September, 2016

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Issue #84

Looking for free, tantalizing Tales of the Old West?
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Read this month's Tales and vote for your favorite.
They'll appear in upcoming print volumes of The Best of Frontier Tales Anthologies!

Better Tombstones
by Mark Hinton
The law is not always just. And justice is not always lawful. When a man has no other options, sometimes he needs to take the justice and the law into his own hands.

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The Blood of My Enemies
by Kenneth Mark Hoover
Marshal John Marwood murders three men and their ghosts seek redemption on a dark night. Meanwhile, one of their victims recognizes Marwood for who and what he really is, and before she leaves gives Marwood something he has searched for his whole life, in all the other worlds he has known.

* * *

The Two Marys
by E.G. Willy
It's the height of the Pancho Villa Expedition, and Walter Wright falls for a woman who resembles Mary Pretty Bird, a Lakota woman he abandoned during the Ute Uprising. But when a soldier from the 7th Cavalry decides Mary's double is his, he ignites a conflict ten years in the making.

* * *

Los Condenados
by Joshua Dyer
Tucky and Creek thought that they had it made. It was all in the plan: sneak across the border, let things simmer down a bit, and come back with a load of gold. What they neglected to plan for were the bloodthirsty natives hellbent on the revenge of their slain master.

* * *

by Jeffrey Paolano
Pauline and her infant daughter, Mercy, become ensnared in the violent conflict between two hard-headed ranchers respecting water rights on the West Texas plateau. As a newcomer, can her moral upbringing survive the realities of the West?

* * *

Death Trail
by Bruce Harris
Under pressure to fill a vacant jail cell, Polk City's Sheriff Stock gets his chance to put a killer behind bars when the stage pulls into town with its only passenger a dead man. But how can a man stab himself in the back? The sheriff quickly discovers this is no ordinary murder.

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All the Tales

Los Condenados
by Joshua Dyer

Tucky puffed another breath into the smoldering tinder beneath his cone of busted branches and twigs. A healthy flame engulfed the wood, illuminating the cowpoke's soiled face. The past few days' worth of trail grime did little to hide the dried blood spatters on his cheek and lofty forehead. He righted his squat, muscular torso and scooted back from the snapping fire. A pair of deerskin chaps and trail spurs lumbered into his ring of solace and plopped down on rock protruding out of the desert sands.

"Whatdaya reckon?" the figure asked, dropping a bulging cloth sack in between them.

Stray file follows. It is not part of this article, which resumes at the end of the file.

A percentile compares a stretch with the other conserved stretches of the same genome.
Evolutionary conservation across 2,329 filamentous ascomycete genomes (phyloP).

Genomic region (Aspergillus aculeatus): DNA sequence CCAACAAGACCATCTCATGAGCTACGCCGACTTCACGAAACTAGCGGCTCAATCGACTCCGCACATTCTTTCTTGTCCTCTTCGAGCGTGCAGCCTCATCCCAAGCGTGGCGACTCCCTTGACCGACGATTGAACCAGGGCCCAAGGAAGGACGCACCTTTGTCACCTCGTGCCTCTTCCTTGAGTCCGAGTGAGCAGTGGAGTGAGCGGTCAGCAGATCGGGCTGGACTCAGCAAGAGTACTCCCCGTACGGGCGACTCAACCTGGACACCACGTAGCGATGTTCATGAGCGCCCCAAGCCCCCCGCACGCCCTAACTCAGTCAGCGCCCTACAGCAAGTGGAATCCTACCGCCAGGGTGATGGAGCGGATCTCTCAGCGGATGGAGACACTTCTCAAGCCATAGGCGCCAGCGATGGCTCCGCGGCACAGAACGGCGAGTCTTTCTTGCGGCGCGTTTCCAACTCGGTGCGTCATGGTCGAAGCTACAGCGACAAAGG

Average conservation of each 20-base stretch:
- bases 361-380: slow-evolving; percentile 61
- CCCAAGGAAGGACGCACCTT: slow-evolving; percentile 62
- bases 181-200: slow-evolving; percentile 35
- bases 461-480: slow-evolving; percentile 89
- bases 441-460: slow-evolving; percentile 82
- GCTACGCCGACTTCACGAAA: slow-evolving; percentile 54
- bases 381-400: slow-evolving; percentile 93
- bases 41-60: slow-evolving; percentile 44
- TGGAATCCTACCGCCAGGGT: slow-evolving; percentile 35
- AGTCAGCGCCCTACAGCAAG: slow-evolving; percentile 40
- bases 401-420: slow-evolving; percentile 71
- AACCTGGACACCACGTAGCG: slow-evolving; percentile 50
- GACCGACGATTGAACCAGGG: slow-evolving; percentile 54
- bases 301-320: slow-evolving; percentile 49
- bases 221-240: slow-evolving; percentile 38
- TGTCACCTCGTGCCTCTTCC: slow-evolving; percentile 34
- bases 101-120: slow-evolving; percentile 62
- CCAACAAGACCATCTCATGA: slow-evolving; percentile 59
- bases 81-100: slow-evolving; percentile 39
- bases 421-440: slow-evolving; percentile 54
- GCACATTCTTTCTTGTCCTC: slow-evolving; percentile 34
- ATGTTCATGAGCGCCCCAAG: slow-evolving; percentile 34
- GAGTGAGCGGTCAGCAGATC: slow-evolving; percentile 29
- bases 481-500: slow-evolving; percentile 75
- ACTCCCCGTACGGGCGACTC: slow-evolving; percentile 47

Tucky's bewildered brown gaze never faltered from the fire. "I ain't never seen the like, Creek. Never."

Creek slid down off his perch and strode closer to his stoic compadre. He drew a thin cigarette from the pocket of his black vest and placed it in his mouth. "We got what we wanted, didn't we?"

Tucky followed his senior partner's every move as Creek bent into the flames and lit his tobacco. A cloud of fragrant smoke wafted into the young man's face as Creek's black hat and matching duster receded into the shadows. "You look like you've seen the devil himself."

Tucky turned in time to see the burning eye of Creek's smoke pierce the dark ahead of a hearty chuckle.

"I'm still not sure what it was I saw," Tucky said in a weak tone.

His buddy's spurs clinked up next to him while the wood snapped and crackled. Creek dragged the heavy sack across the dirt and took a seat across the flames from him. Moments thereafter, a thin bar of pure gold glimmered just beneath his pal's soulless blue eyes.

"See that?" Creek waved the bar back and forth in slow strokes.

Tucky glanced up from the dancing light, his eyelids narrowed.

"Exactly," Creek said, holding the gold upright. "That's what we went in for, and that's what we got outa there with. A whole damned bagful of it, to be more precise." The gold clanked into the bag in the dark as the outlaw took another hit off his tobacco.

Tucky wiped a tear on the cuff of his black and white flannel shirt. "At what cost?"

"Ah, shit." Creek groaned, easing back against a tree trunk. "So, we killed a few people, Tuck. What of it?"

"A few?" Tucky spat out the words in a venomous hiss.

Creek laughed once more at his protege's expense. "I know that you probably didn't see much killin' back in Lexington, but it kinda comes with the territory."

Tucky's eyes bounced around their makeshift camp. "Th-they're gonna be comin' for us. Ya know that, right?"

Again, the lone demonic eye of his companion's smoke burned in the arid darkness.

"Maybe," Creek said, "maybe not." The desperado's black boot heel crept out of the wavering light. "What I know for sure is that we'll be able to live off this loot for the rest of our lives."

Tuck's head shook back and forth in slow deliberate swaths. "Nuh uh. We took somethin' sacred, Creek."

"What?" his mentor asked. The loot sack rustled on the far side of the fire pit. "You mean this?"

A small golden statue plopped in the dust at Tucky's left knee. The idol's diamond eyes twinkled in the firelight. The young, inexperienced gunman scooted back from the artifact.

"It's just a statue, Tuck."

The idol's eyes pulled Tucky into their hypnotic depths. Visions of his escape from the hallowed temple percolated in his imagination. Wild-eyed followers of the priest had ripped and clawed at Tuck's back as he ran up the gentle incline within the pyramid's underbelly. They hissed and howled for the revenge of their fallen master.

"It's more than that," Tucky said, snapping out of his daydream. "These things gave them some sort of power."

Creek scoffed and flicked his spent butt into the glowing embers. "Come on. Don't tell me you buy into that mess."

"You had the loot on your back." Tucky rocked back and forth on his haunches. "You ran ahead of me. You didn't see what I saw."

Creek slid into the flames' luminance. "Perhaps, but I heard the same things you heard. People will do some crazy stuff when they're good and mad."

"Their eyes, Creek. Burning like the end of your cigarette." He stopped and turned his emotionless glare up to his pal. "Crazy ain't the half of it."